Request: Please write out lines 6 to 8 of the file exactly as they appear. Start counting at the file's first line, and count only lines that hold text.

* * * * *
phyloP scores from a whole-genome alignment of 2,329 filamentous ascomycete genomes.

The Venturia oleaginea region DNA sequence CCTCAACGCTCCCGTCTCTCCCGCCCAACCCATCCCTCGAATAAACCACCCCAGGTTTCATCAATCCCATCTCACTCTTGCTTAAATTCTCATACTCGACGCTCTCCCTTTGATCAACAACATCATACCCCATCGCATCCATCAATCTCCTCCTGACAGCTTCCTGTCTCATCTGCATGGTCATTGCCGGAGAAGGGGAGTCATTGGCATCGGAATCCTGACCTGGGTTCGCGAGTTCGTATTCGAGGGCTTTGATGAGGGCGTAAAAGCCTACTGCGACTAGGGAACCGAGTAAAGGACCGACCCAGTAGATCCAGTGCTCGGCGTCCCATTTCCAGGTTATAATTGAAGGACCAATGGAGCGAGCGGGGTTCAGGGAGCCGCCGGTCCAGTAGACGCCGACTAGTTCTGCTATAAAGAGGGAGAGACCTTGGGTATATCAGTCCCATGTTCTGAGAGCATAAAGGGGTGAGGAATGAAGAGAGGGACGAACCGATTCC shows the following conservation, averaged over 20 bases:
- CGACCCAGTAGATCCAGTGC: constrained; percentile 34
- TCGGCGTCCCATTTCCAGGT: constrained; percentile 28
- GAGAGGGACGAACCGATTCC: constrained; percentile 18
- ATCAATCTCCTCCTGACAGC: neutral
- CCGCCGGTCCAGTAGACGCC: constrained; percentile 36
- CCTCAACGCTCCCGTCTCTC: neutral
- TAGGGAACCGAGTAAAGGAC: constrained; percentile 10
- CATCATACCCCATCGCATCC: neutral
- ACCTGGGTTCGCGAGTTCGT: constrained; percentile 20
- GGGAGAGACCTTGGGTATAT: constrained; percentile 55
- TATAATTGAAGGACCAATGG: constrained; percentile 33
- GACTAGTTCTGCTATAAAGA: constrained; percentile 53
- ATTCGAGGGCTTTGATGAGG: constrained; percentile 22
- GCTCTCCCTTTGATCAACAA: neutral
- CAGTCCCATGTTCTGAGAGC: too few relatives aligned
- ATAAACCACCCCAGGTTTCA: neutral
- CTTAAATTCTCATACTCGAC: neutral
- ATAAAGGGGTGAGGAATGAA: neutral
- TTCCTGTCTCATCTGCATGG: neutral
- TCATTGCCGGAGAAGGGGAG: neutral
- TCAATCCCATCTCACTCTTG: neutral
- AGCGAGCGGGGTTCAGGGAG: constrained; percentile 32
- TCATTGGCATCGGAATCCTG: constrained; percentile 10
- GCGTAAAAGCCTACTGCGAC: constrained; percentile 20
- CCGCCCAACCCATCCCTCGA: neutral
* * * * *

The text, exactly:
- ATCAATCTCCTCCTGACAGC: neutral
- CCGCCGGTCCAGTAGACGCC: constrained; percentile 36
- CCTCAACGCTCCCGTCTCTC: neutral